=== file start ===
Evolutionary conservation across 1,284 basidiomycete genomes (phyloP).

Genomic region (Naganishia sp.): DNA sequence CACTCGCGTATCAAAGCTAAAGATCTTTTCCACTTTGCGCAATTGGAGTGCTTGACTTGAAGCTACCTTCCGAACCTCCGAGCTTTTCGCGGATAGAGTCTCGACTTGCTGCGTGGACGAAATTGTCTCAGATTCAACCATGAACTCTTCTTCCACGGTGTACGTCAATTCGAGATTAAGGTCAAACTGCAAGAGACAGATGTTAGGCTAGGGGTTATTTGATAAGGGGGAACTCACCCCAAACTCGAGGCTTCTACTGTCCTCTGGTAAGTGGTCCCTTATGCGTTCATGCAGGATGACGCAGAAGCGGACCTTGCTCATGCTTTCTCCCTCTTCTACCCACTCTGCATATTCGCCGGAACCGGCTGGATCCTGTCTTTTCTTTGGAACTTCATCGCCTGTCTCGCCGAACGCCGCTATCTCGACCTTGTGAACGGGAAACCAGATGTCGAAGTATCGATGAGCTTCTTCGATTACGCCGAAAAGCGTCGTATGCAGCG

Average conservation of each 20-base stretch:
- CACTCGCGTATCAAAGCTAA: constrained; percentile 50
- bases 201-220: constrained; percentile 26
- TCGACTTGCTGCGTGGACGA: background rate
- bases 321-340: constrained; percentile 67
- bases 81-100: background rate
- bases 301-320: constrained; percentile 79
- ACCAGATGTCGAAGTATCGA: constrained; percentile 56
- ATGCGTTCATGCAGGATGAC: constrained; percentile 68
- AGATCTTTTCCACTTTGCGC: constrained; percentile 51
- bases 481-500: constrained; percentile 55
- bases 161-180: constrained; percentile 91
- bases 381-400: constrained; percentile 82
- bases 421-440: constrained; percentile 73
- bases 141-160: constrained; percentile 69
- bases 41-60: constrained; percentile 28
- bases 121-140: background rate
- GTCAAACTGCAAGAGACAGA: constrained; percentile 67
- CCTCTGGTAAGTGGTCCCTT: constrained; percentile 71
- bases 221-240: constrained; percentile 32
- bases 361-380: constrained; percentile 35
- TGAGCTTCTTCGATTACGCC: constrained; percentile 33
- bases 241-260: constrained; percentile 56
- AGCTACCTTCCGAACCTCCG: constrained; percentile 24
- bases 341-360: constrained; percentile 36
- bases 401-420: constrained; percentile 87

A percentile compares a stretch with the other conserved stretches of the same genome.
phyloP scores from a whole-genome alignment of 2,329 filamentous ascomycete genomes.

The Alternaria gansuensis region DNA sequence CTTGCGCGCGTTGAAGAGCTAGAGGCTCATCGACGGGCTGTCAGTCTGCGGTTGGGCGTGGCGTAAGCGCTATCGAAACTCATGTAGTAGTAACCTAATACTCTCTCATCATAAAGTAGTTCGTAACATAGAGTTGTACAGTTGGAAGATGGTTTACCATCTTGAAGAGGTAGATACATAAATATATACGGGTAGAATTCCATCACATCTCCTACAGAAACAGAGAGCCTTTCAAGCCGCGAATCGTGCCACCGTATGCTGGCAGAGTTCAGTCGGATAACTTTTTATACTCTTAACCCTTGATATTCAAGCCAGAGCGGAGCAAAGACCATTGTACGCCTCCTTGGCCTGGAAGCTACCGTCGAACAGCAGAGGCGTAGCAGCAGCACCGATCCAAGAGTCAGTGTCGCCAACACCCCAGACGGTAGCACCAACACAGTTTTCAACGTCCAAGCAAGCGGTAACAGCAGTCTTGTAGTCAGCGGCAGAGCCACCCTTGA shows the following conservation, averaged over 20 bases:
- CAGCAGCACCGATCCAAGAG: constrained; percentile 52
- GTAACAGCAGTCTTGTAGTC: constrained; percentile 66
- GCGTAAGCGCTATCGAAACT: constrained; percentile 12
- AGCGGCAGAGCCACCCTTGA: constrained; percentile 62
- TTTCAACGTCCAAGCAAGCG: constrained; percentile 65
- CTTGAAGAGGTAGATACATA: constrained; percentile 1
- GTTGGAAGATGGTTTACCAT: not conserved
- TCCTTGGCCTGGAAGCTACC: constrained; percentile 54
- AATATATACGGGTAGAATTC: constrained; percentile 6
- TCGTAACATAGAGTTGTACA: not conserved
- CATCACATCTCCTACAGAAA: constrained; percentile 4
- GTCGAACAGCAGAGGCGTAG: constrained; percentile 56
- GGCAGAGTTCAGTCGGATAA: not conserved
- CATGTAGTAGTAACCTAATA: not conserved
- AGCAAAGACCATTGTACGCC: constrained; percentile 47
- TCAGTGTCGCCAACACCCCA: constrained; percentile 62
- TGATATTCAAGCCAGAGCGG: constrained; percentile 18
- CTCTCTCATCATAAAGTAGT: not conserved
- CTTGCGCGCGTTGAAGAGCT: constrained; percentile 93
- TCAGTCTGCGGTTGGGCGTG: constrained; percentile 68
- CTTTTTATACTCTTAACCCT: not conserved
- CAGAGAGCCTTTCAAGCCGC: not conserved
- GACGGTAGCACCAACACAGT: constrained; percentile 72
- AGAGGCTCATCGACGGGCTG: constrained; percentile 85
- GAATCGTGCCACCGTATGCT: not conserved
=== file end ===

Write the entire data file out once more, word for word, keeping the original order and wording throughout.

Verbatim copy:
Evolutionary conservation across 1,284 basidiomycete genomes (phyloP).

Genomic region (Naganishia sp.): DNA sequence CACTCGCGTATCAAAGCTAAAGATCTTTTCCACTTTGCGCAATTGGAGTGCTTGACTTGAAGCTACCTTCCGAACCTCCGAGCTTTTCGCGGATAGAGTCTCGACTTGCTGCGTGGACGAAATTGTCTCAGATTCAACCATGAACTCTTCTTCCACGGTGTACGTCAATTCGAGATTAAGGTCAAACTGCAAGAGACAGATGTTAGGCTAGGGGTTATTTGATAAGGGGGAACTCACCCCAAACTCGAGGCTTCTACTGTCCTCTGGTAAGTGGTCCCTTATGCGTTCATGCAGGATGACGCAGAAGCGGACCTTGCTCATGCTTTCTCCCTCTTCTACCCACTCTGCATATTCGCCGGAACCGGCTGGATCCTGTCTTTTCTTTGGAACTTCATCGCCTGTCTCGCCGAACGCCGCTATCTCGACCTTGTGAACGGGAAACCAGATGTCGAAGTATCGATGAGCTTCTTCGATTACGCCGAAAAGCGTCGTATGCAGCG

Average conservation of each 20-base stretch:
- CACTCGCGTATCAAAGCTAA: constrained; percentile 50
- bases 201-220: constrained; percentile 26
- TCGACTTGCTGCGTGGACGA: background rate
- bases 321-340: constrained; percentile 67
- bases 81-100: background rate
- bases 301-320: constrained; percentile 79
- ACCAGATGTCGAAGTATCGA: constrained; percentile 56
- ATGCGTTCATGCAGGATGAC: constrained; percentile 68
- AGATCTTTTCCACTTTGCGC: constrained; percentile 51
- bases 481-500: constrained; percentile 55
- bases 161-180: constrained; percentile 91
- bases 381-400: constrained; percentile 82
- bases 421-440: constrained; percentile 73
- bases 141-160: constrained; percentile 69
- bases 41-60: constrained; percentile 28
- bases 121-140: background rate
- GTCAAACTGCAAGAGACAGA: constrained; percentile 67
- CCTCTGGTAAGTGGTCCCTT: constrained; percentile 71
- bases 221-240: constrained; percentile 32
- bases 361-380: constrained; percentile 35
- TGAGCTTCTTCGATTACGCC: constrained; percentile 33
- bases 241-260: constrained; percentile 56
- AGCTACCTTCCGAACCTCCG: constrained; percentile 24
- bases 341-360: constrained; percentile 36
- bases 401-420: constrained; percentile 87

A percentile compares a stretch with the other conserved stretches of the same genome.
phyloP scores from a whole-genome alignment of 2,329 filamentous ascomycete genomes.

The Alternaria gansuensis region DNA sequence CTTGCGCGCGTTGAAGAGCTAGAGGCTCATCGACGGGCTGTCAGTCTGCGGTTGGGCGTGGCGTAAGCGCTATCGAAACTCATGTAGTAGTAACCTAATACTCTCTCATCATAAAGTAGTTCGTAACATAGAGTTGTACAGTTGGAAGATGGTTTACCATCTTGAAGAGGTAGATACATAAATATATACGGGTAGAATTCCATCACATCTCCTACAGAAACAGAGAGCCTTTCAAGCCGCGAATCGTGCCACCGTATGCTGGCAGAGTTCAGTCGGATAACTTTTTATACTCTTAACCCTTGATATTCAAGCCAGAGCGGAGCAAAGACCATTGTACGCCTCCTTGGCCTGGAAGCTACCGTCGAACAGCAGAGGCGTAGCAGCAGCACCGATCCAAGAGTCAGTGTCGCCAACACCCCAGACGGTAGCACCAACACAGTTTTCAACGTCCAAGCAAGCGGTAACAGCAGTCTTGTAGTCAGCGGCAGAGCCACCCTTGA shows the following conservation, averaged over 20 bases:
- CAGCAGCACCGATCCAAGAG: constrained; percentile 52
- GTAACAGCAGTCTTGTAGTC: constrained; percentile 66
- GCGTAAGCGCTATCGAAACT: constrained; percentile 12
- AGCGGCAGAGCCACCCTTGA: constrained; percentile 62
- TTTCAACGTCCAAGCAAGCG: constrained; percentile 65
- CTTGAAGAGGTAGATACATA: constrained; percentile 1
- GTTGGAAGATGGTTTACCAT: not conserved
- TCCTTGGCCTGGAAGCTACC: constrained; percentile 54
- AATATATACGGGTAGAATTC: constrained; percentile 6
- TCGTAACATAGAGTTGTACA: not conserved
- CATCACATCTCCTACAGAAA: constrained; percentile 4
- GTCGAACAGCAGAGGCGTAG: constrained; percentile 56
- GGCAGAGTTCAGTCGGATAA: not conserved
- CATGTAGTAGTAACCTAATA: not conserved
- AGCAAAGACCATTGTACGCC: constrained; percentile 47
- TCAGTGTCGCCAACACCCCA: constrained; percentile 62
- TGATATTCAAGCCAGAGCGG: constrained; percentile 18
- CTCTCTCATCATAAAGTAGT: not conserved
- CTTGCGCGCGTTGAAGAGCT: constrained; percentile 93
- TCAGTCTGCGGTTGGGCGTG: constrained; percentile 68
- CTTTTTATACTCTTAACCCT: not conserved
- CAGAGAGCCTTTCAAGCCGC: not conserved
- GACGGTAGCACCAACACAGT: constrained; percentile 72
- AGAGGCTCATCGACGGGCTG: constrained; percentile 85
- GAATCGTGCCACCGTATGCT: not conserved